$$f\left(t\right)=-{C}_{2}{\lambda }_{1}{{\exp }}\left(-{\lambda }_{1}t\right)-{C}_{4}{\lambda }_{2}{{\exp }}\left(-{\lambda }_{2}t\right)$$
(2)
$${C}_{2}=\frac{{k}_{{SW}}+{k}_{{WS}}+{k}_{{SU}}-{\lambda }_{1}}{{\lambda }_{1}-{\lambda }_{2}}$$
(3)
$${C}_{4}=-\frac{{k}_{{SW}}+{k}_{{WS}}+{k}_{{SU}}-{\lambda }_{2}}{{\lambda }_{1}-{\lambda }_{2}}$$
(4)
$${\lambda }_{1,2}=\frac{1}{2}\left(a\pm \sqrt{{a}^{2}-4b}\right)$$
(5)
$$a={k}_{{SW}}+{k}_{{WS}}+{k}_{{WU}}+{k}_{{SU}}$$
(6)
$$b={k}_{{SW}}{k}_{{WU}}+{k}_{{WS}}{k}_{{SU}}+{k}_{{WU}}{k}_{{SU}}$$
(7)

where C2 and C4 are calculated with initial conditions [U] = [S] = 0, [W] = 1. From the probability density function, we can calculate the average lifetime of the bound state:

$$\tau =\frac{{k}_{{SW}}+{k}_{{WS}}+{k}_{{SU}}}{{k}_{{SW}}{k}_{{WU}}+{k}_{{WS}}{k}_{{SU}}+{k}_{{WU}}{k}_{{SU}}}$$
(8)

that is used to fit experimental data (Fig. 1C and Supplementary Fig. 6). Fit parameters are represented graphically in Supplementary Figure 1c and in Supplementary Table 1. OriginPro was used for data fitting.

### Model of the interaction between α-catenin and a sliding actin filament under constant force

We develop a simple mechano-kinetic model of the interaction between N α-catenin molecules and a single actin filament. We hypothesize that the α-catenin molecules interact independently with the actin filament with an attachment rate $${k}_{{on}}=1/{\tau }_{{off}}$$, with τoff being the average lifetime of the unbound state, and a detachment rate $${k}_{{off}}=1/{\tau }_{{on}}$$, with τon being the average lifetime of the bound state (see Supplementary Fig. 10). The duty ratio

$$r=\frac{{\tau }_{{on}}}{{\tau }_{{on}}+{\tau }_{{off}}}=\frac{{k}_{{on}}}{{k}_{{on}}+{k}_{{off}}}$$
(9)

represents the fraction of time a single α-catenin molecule spends attached to actin, as well as the average fraction of α-catenin molecules bound to actin. Therefore, the average number of attached molecules is $$n=N\cdot r$$ and $${N}_{{\min }}=1/r$$ is the minimum number of molecules to assure that, on average, at least one molecule is bound to actin16. $${N}_{{\min }}$$, thus, represents the minimum number of molecules required to maintain continuous contact with the actin filament.

When a constant force F is applied to the actin filament and no molecule is attached to it, the filament slides at constant velocity v* against viscous drag: $${v}^{* }=F/\gamma$$, where γ is the viscous drag coefficient of the filament in the buffer solution or cytosol. When one or more α-catenin molecules attach to actin, the filament velocity drops to zero, as we observe in our experiments under constant force. The filament, thus, moves only during the fraction of time when α-catenin molecules are detached, and the sliding velocity is obtained as:

$$v=\frac{{\tau }_{{off}}\cdot {v}^{* }}{{\tau }_{{on}}+{\tau }_{{off}}}=\left(1-r\right)\frac{F}{\gamma }$$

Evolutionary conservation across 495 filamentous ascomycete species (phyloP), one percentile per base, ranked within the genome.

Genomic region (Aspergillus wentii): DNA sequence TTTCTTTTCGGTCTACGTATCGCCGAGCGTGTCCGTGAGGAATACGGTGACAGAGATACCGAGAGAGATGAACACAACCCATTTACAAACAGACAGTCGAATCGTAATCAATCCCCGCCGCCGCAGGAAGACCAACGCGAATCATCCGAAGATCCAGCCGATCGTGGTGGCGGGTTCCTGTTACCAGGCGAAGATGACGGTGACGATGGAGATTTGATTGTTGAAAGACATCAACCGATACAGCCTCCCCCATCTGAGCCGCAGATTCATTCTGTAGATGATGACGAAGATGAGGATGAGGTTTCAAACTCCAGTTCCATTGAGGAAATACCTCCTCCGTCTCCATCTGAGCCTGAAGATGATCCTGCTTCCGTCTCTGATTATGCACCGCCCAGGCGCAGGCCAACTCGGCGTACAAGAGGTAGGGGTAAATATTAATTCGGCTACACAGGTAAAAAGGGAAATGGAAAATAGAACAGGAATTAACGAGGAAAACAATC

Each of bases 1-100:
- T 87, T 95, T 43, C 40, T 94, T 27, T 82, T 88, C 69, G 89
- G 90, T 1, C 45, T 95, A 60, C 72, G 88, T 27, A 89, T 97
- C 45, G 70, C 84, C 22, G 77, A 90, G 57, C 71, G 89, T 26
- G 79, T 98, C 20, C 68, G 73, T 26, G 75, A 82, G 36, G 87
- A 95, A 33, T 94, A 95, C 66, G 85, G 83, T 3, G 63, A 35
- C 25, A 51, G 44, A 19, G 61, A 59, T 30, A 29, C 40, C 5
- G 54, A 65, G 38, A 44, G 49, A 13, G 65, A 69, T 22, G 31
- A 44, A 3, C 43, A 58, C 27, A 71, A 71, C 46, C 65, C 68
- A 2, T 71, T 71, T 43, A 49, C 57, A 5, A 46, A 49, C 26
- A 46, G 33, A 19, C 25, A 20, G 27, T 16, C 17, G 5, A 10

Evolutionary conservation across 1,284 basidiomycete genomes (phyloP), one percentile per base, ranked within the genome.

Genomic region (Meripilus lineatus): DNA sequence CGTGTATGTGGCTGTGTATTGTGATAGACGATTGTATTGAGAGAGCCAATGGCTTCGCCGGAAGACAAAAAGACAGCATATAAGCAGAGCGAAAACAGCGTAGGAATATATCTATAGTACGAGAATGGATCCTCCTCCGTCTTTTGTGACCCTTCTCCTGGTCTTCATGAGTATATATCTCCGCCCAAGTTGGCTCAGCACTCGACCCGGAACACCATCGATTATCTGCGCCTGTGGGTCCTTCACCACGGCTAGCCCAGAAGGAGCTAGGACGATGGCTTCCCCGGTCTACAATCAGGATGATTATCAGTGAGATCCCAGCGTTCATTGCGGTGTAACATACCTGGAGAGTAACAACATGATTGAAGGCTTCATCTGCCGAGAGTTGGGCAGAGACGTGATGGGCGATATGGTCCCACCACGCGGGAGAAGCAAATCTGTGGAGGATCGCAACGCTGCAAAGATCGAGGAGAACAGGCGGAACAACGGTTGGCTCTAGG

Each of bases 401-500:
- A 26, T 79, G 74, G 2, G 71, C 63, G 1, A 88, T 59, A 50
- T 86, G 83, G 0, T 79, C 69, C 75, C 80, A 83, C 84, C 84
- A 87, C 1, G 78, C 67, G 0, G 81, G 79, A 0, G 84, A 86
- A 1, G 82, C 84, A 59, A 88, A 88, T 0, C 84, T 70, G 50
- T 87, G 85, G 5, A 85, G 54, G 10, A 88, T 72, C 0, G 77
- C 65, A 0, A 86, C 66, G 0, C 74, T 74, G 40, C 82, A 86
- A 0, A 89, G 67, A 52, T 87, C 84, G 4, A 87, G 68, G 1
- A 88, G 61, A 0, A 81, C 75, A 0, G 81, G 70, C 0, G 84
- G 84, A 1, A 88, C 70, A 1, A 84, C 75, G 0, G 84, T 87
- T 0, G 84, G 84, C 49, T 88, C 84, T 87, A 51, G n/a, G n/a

(10)

### Reporting summary

Further information on research design is available in the Nature Research Reporting Summary linked to this article.

## Data availability

The data that support this study are available from the corresponding author upon reasonable request. The data generated in this study – duration and step size of single interactions that were used to generate lifetime plots (Figs. 1c, 2b, 3b, 4b, c, Supplementary Fig. 1a, 6), duty ratio plots (Fig. 5d–f), and step size distributions (Figs. 1g–j, 2c, d, 3c–f, Supplementary Fig. 3, 5, 8), as well as raw data of densitometry analysis in pull-down experiments (Supplementary Fig. 11 and 12) – are provided in the Source Data file. Source data are provided with this paper.

## Code availability

The software code used for this study is available on request from the corresponding authors.

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## Acknowledgements

We thank Dr. Noboru Ishiyama for the pET28a vector containing mouse αE-catenin. This work was supported by the European Union’s Horizon 2020 research and innovation program under grant agreement no 871124 Laserlab-Europe, by the Italian Ministry of University and Research (FIRB “Futuro in Ricerca” 2013 grant n. RBFR13V4M2), the University of Florence grant MURPASS, and by Ente Cassa di Risparmio di Firenze. A.V. Kashchuk was supported by the Human Frontier Science Program Cross-Disciplinary Fellowship LT008/2020-C.

## Author information

Authors

### Contributions

M.C. designed the research and supervised the experiments, C.A. expressed and purified α-catenin constructs, C.A. set up and performed optical trapping experiments, G.B. and A.V.K performed experiments on the oriented dumbbell, M.S. analyzed data, M.S., L.G. and M.C. developed the step detection analysis, G.B. performed pull-down experiments, C.A. and L.G performed flow-cell experiments, I.P. and P.B. setup the actin-tailed beads for the oriented dumbbell experiments, M.C., M.S., C.A. wrote the paper, M.S. prepared the figures, M.C., M.S., C.A., L.G., and F.S.P. revised the paper.

### Corresponding author

Correspondence to M. Capitanio.

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### Competing interests

The authors declare no competing interests.

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Arbore, C., Sergides, M., Gardini, L. et al. α-catenin switches between a slip and an asymmetric catch bond with F-actin to cooperatively regulate cell junction fluidity. Nat Commun 13, 1146 (2022). https://doi.org/10.1038/s41467-022-28779-7

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• DOI: https://doi.org/10.1038/s41467-022-28779-7